1975 was year – or one of them – for bell bottom pants.  How many pairs can you count in the horse show of race spectators standing near the starting line?  I figure about nine.  One or more of them may have been purchased at Block’s Menswear, signed here “Block’s Bell Bottoms” on the north side of Pike Street  mid-block between First and Second Avenues.  I had three pairs which I bought not from Block but at the Wise Penny, the Junior League’s thrift store on Capitol Hill’s Broadway Avenue.

Market Mayor Billy King gets a grooming from artist Gertrude Pacific on Pike Place. (P. Dorpat sometime in the early 80s, perhaps)

On the authority of the artist/promoter Bill King, the Pike Place Market Mayor into the 1980s, the Markets soap box races began with perhaps two boxes in the 1970s, but it rapidly expanded. Billy got the idea for a derby from Doug Payson, an architect who lived near the market in the basement of the Bay Building. Next King carried the idea to the owners of the Market’s taverns – three of them.  With their support  began thus a bacchanalian affair but with good manners protected by the prudent friends of the market and also somewhat by a complicit police department.  For his role as mayor master of ceremonies, Billy wore a tuxedo and a PA system.  The race needed a caller at its single dangerous corner, a short block west of First Avenue. Distinguished in his tux, King stood on a chair at the corner describing the progress of the several races to their two collections of spectators, those east of the corner and those south of the corner, on the longer part between the corner and Union Street.  (We share a map on the dorpatsherrardlomont blog.)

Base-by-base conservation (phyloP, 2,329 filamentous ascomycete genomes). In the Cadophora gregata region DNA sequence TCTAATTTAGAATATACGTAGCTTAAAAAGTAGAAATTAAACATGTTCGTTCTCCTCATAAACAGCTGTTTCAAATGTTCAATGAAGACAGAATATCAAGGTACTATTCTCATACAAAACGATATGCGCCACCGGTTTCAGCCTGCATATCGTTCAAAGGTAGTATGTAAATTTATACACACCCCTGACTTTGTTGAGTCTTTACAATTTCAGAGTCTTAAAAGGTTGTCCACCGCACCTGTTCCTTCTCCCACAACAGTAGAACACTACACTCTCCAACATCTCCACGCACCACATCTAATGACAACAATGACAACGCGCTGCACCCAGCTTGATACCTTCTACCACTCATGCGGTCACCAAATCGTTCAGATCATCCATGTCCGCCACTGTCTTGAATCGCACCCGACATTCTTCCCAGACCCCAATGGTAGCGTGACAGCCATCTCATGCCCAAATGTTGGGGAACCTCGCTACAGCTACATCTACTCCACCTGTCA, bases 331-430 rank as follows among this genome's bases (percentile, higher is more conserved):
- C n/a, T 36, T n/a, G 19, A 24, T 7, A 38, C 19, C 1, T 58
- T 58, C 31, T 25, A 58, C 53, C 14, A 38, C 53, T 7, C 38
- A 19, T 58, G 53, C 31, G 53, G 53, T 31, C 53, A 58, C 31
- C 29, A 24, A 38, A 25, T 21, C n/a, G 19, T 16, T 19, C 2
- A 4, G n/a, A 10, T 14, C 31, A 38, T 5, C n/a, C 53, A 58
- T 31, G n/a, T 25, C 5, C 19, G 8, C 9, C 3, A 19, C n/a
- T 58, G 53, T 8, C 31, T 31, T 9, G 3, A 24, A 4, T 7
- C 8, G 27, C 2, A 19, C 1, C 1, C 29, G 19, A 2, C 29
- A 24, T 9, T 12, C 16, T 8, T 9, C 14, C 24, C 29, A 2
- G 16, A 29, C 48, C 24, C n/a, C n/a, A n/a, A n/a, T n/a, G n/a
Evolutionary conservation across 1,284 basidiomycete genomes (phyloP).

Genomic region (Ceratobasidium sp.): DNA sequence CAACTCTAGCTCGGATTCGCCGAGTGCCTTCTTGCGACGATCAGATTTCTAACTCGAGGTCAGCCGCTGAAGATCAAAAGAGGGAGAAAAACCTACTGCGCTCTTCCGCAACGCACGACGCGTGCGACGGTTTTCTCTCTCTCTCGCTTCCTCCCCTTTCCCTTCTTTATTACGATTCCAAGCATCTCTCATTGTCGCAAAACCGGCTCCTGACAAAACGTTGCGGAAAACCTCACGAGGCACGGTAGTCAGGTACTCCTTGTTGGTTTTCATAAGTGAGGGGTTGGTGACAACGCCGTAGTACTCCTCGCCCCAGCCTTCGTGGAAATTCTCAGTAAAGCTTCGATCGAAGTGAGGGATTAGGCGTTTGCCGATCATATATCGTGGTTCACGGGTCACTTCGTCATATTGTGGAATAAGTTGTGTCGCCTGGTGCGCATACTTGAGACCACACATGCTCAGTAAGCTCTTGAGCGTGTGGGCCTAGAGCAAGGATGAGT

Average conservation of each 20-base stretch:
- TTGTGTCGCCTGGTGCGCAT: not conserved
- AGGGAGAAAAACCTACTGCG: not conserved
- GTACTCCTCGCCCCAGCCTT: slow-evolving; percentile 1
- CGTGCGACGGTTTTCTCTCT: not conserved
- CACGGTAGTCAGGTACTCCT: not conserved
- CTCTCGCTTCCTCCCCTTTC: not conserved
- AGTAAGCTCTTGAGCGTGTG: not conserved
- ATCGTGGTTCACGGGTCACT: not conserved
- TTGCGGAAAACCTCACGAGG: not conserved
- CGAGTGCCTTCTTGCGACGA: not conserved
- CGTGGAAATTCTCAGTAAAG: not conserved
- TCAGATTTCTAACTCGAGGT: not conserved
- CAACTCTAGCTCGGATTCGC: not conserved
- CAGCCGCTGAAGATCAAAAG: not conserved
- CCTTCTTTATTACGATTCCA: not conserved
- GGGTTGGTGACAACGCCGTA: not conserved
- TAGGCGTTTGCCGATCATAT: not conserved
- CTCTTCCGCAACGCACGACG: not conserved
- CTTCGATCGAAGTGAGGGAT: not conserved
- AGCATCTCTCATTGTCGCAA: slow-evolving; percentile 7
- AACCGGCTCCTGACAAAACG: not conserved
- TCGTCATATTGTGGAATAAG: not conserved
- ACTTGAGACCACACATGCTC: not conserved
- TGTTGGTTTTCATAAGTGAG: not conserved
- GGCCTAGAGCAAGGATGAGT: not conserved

This Seattle Times clip from May 27, 1976 makes note of the upcoming “fifth annual Pike Place Market Street Fair, and the running again of the “annual soapbox derby.”

When I asked Bill King if he could identify either of the two racers about to let gravity have its way, or, for that matter, anyone in the crowd, he answered, “Nope, all the regulars were in the taverns!”  Billy had been elected by the regulars sitting on Victrola Tavern stools.


Anything to add, lads?  Features galore instructor Sherrard.

THEN: The Pike Place Market’s irregular block shapes and bluff-side topography joined to create a multi-level campus of surprising places, such as this covered curve routing Post Alley up into the Market. Here, in 1966, the “gent’s” entrance to Seattle’s first Municipal Rest Room (1908) is closed with red tape and a sign reading “Toilet room, closed temporarily for repairs.” The Market was then generally very much in need of repair. (by Frank Shaw, courtesy, Mike Veitenhans)